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Angela Merkel and the CDU are leading in the latest opinion polls, but who will they form a coalition with? Political analysts are currently at a loss to forecast what the post-election coalition backroom wheeling and dealing will result in.
Angela Merkel and the CDU are leading in the latest opinion polls, but who will they form a collation with? In the final sprint towards the finishing line on September 27, political analysts are at a loss to forecast what the post-election coalition backroom wheeling and dealing will result in.
However, the most likely combination at this point is that between the conservative CDU and the centre-right liberals of the FDP. The reasons for this are primarily ideological. Both parties largely agree politically and economically: both believe in free-market economics and lowering taxes.
However, German elections are also shaped by realism and personalities. In the magazine Focus, FDP head Guido Westerwelle summed up his party’s position: “We either form a coalition with Merkel or we go into opposition.”
The last Stern newspaper/RTL poll from September 22 indicated that a CDU-FDP coalition would take 48% of the Bundestag seats, versus 47% for a three-way coalition between the SPD-Die Linke-die Grünen.
A Jamaican coalition
Basic mathematics would seem to indicate a continuation of the current “grand coalition” between the CDU and SPD. According to the poll, this combination would take over 60% of the vote. These two parties have been co-ruling since 2005.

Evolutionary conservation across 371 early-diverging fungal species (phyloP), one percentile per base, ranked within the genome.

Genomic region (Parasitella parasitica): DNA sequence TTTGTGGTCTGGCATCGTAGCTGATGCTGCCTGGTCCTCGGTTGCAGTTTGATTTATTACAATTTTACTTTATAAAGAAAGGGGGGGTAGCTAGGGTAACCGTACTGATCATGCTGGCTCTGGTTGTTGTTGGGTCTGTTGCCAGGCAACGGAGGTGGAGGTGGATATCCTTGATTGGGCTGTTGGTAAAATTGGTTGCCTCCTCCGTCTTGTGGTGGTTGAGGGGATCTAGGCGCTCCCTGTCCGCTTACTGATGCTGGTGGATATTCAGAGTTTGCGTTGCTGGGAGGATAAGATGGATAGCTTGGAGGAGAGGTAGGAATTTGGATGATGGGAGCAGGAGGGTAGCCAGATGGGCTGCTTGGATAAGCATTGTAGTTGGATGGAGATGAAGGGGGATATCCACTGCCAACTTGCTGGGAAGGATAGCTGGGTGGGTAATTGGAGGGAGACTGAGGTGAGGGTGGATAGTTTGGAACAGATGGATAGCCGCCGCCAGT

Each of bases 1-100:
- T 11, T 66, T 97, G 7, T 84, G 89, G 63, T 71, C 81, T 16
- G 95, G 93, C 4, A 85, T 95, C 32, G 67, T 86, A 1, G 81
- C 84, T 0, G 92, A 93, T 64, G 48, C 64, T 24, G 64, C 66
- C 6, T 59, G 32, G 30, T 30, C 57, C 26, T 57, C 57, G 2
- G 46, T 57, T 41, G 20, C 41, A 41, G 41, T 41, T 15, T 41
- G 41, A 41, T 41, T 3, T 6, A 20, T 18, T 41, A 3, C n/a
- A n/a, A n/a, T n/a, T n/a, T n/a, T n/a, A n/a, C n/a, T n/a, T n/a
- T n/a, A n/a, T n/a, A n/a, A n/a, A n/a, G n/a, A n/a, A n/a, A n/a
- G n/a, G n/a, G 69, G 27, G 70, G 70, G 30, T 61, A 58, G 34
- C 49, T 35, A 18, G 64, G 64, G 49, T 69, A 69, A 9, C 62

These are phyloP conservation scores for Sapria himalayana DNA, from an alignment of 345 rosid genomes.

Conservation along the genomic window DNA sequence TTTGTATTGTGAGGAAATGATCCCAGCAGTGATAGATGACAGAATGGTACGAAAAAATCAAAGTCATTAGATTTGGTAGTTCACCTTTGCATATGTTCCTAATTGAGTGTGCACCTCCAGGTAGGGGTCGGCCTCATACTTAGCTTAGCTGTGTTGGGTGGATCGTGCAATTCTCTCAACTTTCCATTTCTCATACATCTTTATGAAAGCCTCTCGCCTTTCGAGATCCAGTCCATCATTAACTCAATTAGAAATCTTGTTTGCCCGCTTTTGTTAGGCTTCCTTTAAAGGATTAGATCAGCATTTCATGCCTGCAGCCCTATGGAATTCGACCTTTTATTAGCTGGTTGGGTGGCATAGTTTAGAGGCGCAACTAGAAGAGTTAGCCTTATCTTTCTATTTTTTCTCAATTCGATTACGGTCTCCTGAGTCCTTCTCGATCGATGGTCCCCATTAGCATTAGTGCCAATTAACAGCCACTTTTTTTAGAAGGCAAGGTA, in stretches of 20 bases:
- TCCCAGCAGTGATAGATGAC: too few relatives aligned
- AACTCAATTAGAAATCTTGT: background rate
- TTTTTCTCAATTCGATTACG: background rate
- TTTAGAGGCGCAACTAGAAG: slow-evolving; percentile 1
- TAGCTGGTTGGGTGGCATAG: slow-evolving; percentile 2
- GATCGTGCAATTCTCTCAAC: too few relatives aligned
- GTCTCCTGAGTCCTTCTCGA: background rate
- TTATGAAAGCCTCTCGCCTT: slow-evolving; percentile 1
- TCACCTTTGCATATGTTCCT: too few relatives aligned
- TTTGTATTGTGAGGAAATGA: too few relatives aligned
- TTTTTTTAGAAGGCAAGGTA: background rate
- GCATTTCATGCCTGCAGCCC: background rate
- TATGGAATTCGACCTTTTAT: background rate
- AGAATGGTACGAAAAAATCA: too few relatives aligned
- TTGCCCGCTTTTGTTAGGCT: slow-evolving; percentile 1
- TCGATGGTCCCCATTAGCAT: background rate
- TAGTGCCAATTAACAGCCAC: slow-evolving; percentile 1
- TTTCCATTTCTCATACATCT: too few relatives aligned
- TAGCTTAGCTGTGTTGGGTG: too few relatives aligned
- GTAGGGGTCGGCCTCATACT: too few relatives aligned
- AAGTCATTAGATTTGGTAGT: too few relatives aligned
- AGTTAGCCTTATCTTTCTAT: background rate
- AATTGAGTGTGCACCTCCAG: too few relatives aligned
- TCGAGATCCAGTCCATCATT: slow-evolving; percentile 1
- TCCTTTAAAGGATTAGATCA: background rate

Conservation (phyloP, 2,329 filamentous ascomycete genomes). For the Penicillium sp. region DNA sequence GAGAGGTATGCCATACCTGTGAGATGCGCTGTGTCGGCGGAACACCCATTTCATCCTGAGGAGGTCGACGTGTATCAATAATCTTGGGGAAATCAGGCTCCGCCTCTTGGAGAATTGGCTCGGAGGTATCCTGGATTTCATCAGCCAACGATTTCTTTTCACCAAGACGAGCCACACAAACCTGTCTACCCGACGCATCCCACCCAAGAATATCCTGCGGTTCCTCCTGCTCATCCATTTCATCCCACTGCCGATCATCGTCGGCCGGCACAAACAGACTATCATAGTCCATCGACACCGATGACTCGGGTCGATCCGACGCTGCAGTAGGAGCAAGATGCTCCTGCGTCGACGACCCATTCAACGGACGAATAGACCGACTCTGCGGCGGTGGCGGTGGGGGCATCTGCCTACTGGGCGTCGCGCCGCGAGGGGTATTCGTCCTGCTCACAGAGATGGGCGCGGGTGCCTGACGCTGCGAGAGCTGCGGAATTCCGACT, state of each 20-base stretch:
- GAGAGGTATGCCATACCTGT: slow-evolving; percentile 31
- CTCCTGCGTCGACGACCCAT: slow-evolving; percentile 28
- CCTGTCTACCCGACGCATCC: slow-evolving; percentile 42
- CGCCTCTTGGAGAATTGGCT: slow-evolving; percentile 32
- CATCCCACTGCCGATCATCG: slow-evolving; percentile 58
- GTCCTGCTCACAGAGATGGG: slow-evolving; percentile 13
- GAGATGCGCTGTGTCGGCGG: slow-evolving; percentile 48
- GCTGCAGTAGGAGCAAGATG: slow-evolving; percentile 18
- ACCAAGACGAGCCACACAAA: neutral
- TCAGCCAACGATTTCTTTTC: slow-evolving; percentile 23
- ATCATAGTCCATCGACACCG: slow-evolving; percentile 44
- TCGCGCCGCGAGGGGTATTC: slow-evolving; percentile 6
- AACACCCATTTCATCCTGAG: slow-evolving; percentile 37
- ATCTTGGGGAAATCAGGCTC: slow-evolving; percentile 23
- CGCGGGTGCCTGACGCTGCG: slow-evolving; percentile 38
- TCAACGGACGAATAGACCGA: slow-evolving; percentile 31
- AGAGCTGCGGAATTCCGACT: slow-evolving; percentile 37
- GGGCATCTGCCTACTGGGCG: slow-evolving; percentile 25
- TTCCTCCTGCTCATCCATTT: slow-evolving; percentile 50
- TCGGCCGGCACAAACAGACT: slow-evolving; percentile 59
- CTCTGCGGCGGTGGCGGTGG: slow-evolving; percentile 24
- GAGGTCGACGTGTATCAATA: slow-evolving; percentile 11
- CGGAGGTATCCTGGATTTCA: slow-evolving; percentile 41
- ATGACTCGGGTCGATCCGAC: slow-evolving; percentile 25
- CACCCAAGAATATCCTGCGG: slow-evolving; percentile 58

However, the ideological clashes between the two that have arisen in recent years have made a continuation of this scenario untenable. According to former German chancellor and CDU member Helmut Kohl in an interview with the tabloid Bild, “the last four years have shown that the constant compromises this partnership has forced on everyone is no longer viable.”
Hubertus Heil, secretary-general of the SPD, said in an interview with the daily Die Zeit that four more years would be “capital punishment” for Germany. Nonetheless, if Merkel finds herself unable to form a majority with the FDP, the SPD is still her best default option.
Following the 2005 elections, the spectre of a “Jamaican coalition” – between the CDU (black), FDP (yellow), and Grünen (green) - was raised. This combination, however improbable, offered an alternative in the absence of a CDU or SPD majority.
This does not seem to be holey unreasonable, especially since the Green agenda has been gaining in popularity in recent years. However, the Greens have no interest in being a third wheel. Jürgen Trittin, the head of the Greens at the Bundestag, told Die Welt, “A Jamaican coalition is out of the question.”
Still, the Greens are still holding out hope that the Left can make s surprise comeback on Sunday, which would pave the way to a coalition with the SPD and die Linke. In fact, several polls taken last week showed that as many as 40% of German voters were still undecided.
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